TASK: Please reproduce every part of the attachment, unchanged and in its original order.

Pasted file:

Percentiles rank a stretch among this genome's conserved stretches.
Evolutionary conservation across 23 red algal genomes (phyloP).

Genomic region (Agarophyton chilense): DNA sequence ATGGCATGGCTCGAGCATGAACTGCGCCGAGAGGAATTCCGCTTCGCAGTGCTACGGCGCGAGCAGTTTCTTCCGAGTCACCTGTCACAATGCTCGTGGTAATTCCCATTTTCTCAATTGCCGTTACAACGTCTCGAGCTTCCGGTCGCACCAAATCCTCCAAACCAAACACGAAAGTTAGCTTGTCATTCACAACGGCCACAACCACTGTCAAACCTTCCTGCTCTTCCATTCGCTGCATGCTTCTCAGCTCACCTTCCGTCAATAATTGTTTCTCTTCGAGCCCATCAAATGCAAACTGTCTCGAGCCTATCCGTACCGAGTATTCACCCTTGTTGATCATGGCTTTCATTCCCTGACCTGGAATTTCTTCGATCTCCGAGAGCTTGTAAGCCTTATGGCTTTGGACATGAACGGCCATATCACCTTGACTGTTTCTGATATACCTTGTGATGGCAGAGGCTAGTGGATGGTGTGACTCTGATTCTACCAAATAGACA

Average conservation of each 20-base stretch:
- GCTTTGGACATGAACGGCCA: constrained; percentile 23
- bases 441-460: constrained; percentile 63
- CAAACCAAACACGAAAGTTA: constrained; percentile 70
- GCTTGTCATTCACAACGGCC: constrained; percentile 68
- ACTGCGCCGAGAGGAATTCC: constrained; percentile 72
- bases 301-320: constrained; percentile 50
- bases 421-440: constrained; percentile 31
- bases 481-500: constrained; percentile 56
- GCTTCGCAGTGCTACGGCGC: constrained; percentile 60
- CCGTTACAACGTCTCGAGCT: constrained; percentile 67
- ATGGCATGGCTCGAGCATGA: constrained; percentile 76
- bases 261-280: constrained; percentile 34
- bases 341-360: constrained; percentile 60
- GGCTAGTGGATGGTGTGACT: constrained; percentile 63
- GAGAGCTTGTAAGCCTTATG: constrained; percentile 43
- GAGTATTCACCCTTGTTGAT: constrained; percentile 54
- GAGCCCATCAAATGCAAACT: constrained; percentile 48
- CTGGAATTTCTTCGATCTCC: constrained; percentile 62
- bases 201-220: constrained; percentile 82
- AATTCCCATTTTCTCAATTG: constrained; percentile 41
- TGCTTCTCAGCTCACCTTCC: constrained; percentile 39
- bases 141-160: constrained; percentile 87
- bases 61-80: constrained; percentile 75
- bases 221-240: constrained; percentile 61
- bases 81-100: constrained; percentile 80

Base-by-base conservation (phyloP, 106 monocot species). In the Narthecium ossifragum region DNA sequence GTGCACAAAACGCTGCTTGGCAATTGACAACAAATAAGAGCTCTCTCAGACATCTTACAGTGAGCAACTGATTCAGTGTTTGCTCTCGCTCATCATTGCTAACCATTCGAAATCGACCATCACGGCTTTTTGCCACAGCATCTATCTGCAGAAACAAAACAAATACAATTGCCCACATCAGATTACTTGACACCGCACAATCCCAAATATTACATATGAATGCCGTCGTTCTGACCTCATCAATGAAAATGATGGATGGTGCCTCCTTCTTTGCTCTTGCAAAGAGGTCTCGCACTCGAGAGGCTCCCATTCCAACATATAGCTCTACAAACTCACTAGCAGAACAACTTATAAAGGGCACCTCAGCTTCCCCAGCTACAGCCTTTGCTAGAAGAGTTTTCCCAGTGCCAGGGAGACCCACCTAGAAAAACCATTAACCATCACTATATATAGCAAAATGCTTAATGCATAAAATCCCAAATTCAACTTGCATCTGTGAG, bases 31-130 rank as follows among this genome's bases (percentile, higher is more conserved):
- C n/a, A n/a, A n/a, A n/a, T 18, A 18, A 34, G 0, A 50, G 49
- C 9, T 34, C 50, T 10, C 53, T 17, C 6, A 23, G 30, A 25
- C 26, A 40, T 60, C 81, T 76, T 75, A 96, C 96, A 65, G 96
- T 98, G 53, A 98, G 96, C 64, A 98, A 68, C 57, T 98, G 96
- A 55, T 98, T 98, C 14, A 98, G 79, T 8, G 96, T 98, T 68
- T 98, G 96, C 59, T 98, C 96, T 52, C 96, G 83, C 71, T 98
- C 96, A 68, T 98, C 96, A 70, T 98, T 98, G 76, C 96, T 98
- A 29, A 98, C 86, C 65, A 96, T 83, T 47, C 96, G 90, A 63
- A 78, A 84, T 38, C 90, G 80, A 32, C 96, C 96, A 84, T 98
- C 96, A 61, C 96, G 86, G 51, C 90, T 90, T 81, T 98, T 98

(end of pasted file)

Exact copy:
Percentiles rank a stretch among this genome's conserved stretches.
Evolutionary conservation across 23 red algal genomes (phyloP).

Genomic region (Agarophyton chilense): DNA sequence ATGGCATGGCTCGAGCATGAACTGCGCCGAGAGGAATTCCGCTTCGCAGTGCTACGGCGCGAGCAGTTTCTTCCGAGTCACCTGTCACAATGCTCGTGGTAATTCCCATTTTCTCAATTGCCGTTACAACGTCTCGAGCTTCCGGTCGCACCAAATCCTCCAAACCAAACACGAAAGTTAGCTTGTCATTCACAACGGCCACAACCACTGTCAAACCTTCCTGCTCTTCCATTCGCTGCATGCTTCTCAGCTCACCTTCCGTCAATAATTGTTTCTCTTCGAGCCCATCAAATGCAAACTGTCTCGAGCCTATCCGTACCGAGTATTCACCCTTGTTGATCATGGCTTTCATTCCCTGACCTGGAATTTCTTCGATCTCCGAGAGCTTGTAAGCCTTATGGCTTTGGACATGAACGGCCATATCACCTTGACTGTTTCTGATATACCTTGTGATGGCAGAGGCTAGTGGATGGTGTGACTCTGATTCTACCAAATAGACA

Average conservation of each 20-base stretch:
- GCTTTGGACATGAACGGCCA: constrained; percentile 23
- bases 441-460: constrained; percentile 63
- CAAACCAAACACGAAAGTTA: constrained; percentile 70
- GCTTGTCATTCACAACGGCC: constrained; percentile 68
- ACTGCGCCGAGAGGAATTCC: constrained; percentile 72
- bases 301-320: constrained; percentile 50
- bases 421-440: constrained; percentile 31
- bases 481-500: constrained; percentile 56
- GCTTCGCAGTGCTACGGCGC: constrained; percentile 60
- CCGTTACAACGTCTCGAGCT: constrained; percentile 67
- ATGGCATGGCTCGAGCATGA: constrained; percentile 76
- bases 261-280: constrained; percentile 34
- bases 341-360: constrained; percentile 60
- GGCTAGTGGATGGTGTGACT: constrained; percentile 63
- GAGAGCTTGTAAGCCTTATG: constrained; percentile 43
- GAGTATTCACCCTTGTTGAT: constrained; percentile 54
- GAGCCCATCAAATGCAAACT: constrained; percentile 48
- CTGGAATTTCTTCGATCTCC: constrained; percentile 62
- bases 201-220: constrained; percentile 82
- AATTCCCATTTTCTCAATTG: constrained; percentile 41
- TGCTTCTCAGCTCACCTTCC: constrained; percentile 39
- bases 141-160: constrained; percentile 87
- bases 61-80: constrained; percentile 75
- bases 221-240: constrained; percentile 61
- bases 81-100: constrained; percentile 80

Base-by-base conservation (phyloP, 106 monocot species). In the Narthecium ossifragum region DNA sequence GTGCACAAAACGCTGCTTGGCAATTGACAACAAATAAGAGCTCTCTCAGACATCTTACAGTGAGCAACTGATTCAGTGTTTGCTCTCGCTCATCATTGCTAACCATTCGAAATCGACCATCACGGCTTTTTGCCACAGCATCTATCTGCAGAAACAAAACAAATACAATTGCCCACATCAGATTACTTGACACCGCACAATCCCAAATATTACATATGAATGCCGTCGTTCTGACCTCATCAATGAAAATGATGGATGGTGCCTCCTTCTTTGCTCTTGCAAAGAGGTCTCGCACTCGAGAGGCTCCCATTCCAACATATAGCTCTACAAACTCACTAGCAGAACAACTTATAAAGGGCACCTCAGCTTCCCCAGCTACAGCCTTTGCTAGAAGAGTTTTCCCAGTGCCAGGGAGACCCACCTAGAAAAACCATTAACCATCACTATATATAGCAAAATGCTTAATGCATAAAATCCCAAATTCAACTTGCATCTGTGAG, bases 31-130 rank as follows among this genome's bases (percentile, higher is more conserved):
- C n/a, A n/a, A n/a, A n/a, T 18, A 18, A 34, G 0, A 50, G 49
- C 9, T 34, C 50, T 10, C 53, T 17, C 6, A 23, G 30, A 25
- C 26, A 40, T 60, C 81, T 76, T 75, A 96, C 96, A 65, G 96
- T 98, G 53, A 98, G 96, C 64, A 98, A 68, C 57, T 98, G 96
- A 55, T 98, T 98, C 14, A 98, G 79, T 8, G 96, T 98, T 68
- T 98, G 96, C 59, T 98, C 96, T 52, C 96, G 83, C 71, T 98
- C 96, A 68, T 98, C 96, A 70, T 98, T 98, G 76, C 96, T 98
- A 29, A 98, C 86, C 65, A 96, T 83, T 47, C 96, G 90, A 63
- A 78, A 84, T 38, C 90, G 80, A 32, C 96, C 96, A 84, T 98
- C 96, A 61, C 96, G 86, G 51, C 90, T 90, T 81, T 98, T 98